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Sandra Rasmussen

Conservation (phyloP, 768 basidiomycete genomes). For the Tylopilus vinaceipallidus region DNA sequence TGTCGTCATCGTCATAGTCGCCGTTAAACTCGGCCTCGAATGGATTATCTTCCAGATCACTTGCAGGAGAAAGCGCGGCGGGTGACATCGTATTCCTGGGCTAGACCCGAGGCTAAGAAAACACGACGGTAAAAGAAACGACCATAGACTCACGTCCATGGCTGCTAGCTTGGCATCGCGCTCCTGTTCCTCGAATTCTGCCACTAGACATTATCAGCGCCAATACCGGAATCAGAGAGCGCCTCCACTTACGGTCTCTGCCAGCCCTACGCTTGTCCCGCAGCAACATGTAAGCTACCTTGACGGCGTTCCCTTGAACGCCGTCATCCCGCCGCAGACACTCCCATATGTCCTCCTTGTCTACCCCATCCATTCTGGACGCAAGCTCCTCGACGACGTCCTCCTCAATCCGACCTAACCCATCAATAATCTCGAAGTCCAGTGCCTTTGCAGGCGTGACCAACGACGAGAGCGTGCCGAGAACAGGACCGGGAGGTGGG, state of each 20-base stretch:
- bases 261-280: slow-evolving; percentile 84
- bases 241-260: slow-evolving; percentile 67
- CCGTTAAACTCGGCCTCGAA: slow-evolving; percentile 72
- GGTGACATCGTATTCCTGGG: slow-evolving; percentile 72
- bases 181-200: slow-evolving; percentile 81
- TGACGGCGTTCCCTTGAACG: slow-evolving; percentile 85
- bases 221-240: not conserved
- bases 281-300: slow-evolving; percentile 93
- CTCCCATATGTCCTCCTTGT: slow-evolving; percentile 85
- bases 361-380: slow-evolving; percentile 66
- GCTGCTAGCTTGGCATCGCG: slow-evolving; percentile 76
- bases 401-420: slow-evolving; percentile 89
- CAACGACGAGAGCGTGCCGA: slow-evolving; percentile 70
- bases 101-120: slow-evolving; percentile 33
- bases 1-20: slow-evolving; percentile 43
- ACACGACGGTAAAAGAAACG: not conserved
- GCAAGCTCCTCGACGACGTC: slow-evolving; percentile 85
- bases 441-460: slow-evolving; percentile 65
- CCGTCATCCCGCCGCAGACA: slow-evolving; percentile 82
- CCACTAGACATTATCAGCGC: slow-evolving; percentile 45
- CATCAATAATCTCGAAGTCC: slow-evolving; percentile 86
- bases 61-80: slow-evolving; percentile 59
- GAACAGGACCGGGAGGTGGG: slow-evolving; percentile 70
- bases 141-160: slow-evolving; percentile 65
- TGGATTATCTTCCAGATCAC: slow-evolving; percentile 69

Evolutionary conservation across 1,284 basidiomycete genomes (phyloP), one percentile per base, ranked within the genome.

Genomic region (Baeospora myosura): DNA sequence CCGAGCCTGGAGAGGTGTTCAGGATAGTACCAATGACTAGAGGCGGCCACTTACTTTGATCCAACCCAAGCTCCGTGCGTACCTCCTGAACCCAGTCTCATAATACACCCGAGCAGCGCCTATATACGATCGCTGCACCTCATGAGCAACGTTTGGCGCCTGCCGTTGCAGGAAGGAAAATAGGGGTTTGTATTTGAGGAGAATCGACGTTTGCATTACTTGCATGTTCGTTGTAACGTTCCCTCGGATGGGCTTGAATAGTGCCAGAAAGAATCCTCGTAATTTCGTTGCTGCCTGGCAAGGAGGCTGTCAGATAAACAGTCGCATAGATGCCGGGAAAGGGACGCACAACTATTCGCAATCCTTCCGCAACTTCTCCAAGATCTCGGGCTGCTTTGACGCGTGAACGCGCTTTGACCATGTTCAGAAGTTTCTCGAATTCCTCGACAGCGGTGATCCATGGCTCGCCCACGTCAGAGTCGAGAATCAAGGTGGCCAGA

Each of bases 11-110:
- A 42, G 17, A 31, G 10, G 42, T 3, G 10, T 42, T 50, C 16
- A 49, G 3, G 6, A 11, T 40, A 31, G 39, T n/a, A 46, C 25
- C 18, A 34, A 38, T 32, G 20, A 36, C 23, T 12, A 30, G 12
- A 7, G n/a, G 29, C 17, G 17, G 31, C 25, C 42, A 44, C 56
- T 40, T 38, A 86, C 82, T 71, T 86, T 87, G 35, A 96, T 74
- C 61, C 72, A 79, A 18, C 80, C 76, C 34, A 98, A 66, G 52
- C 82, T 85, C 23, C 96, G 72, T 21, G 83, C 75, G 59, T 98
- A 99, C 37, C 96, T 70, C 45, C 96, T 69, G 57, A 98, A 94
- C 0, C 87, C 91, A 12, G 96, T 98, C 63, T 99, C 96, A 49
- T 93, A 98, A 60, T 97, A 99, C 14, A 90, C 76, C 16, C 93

The quality of the physical workspace environment has been widely debated in research and corporate communities. Inadequate workspace conditions have been associated with elevated levels of work-related stress, productivity, and job satisfaction. However, scholarly literature offers very little on the relationship between workspace and office placement, and workforce productivity and wellbeing. The purpose of this non-experimental quantitative study was to examine the impact of customized workspace and strategic office placement on work related stress, productivity, and job satisfaction. Optimal distinctiveness theory and cognitive-motivational-relational theory provided the theoretical framework for this study. Nine research questions in this study were designed to identify any statistically significant difference in any of the three dependent variables(work-related stress, productivity, job satisfaction) in relation to workspace design and office placement. The Work Stress Scale, Individual Work Performance Questionnaire, and the Brief Index of Affective Job Satisfaction served as data collection instruments. Data were collected from a convenience sample of 131 male and female full-time employees from 5 different organizations nationwide. With a 2x2 causal-comparative research design, a multivariate analysis of variance was conducted, which showed statistically significant difference on work-related stress and job satisfaction in relation to workspace design with no statistically significant difference for the remaining seven research questions. This study offers significant insight into best practices for ensuring the highest quality of workspace environment to enable optimal employee performance along with improved overall wellbeing.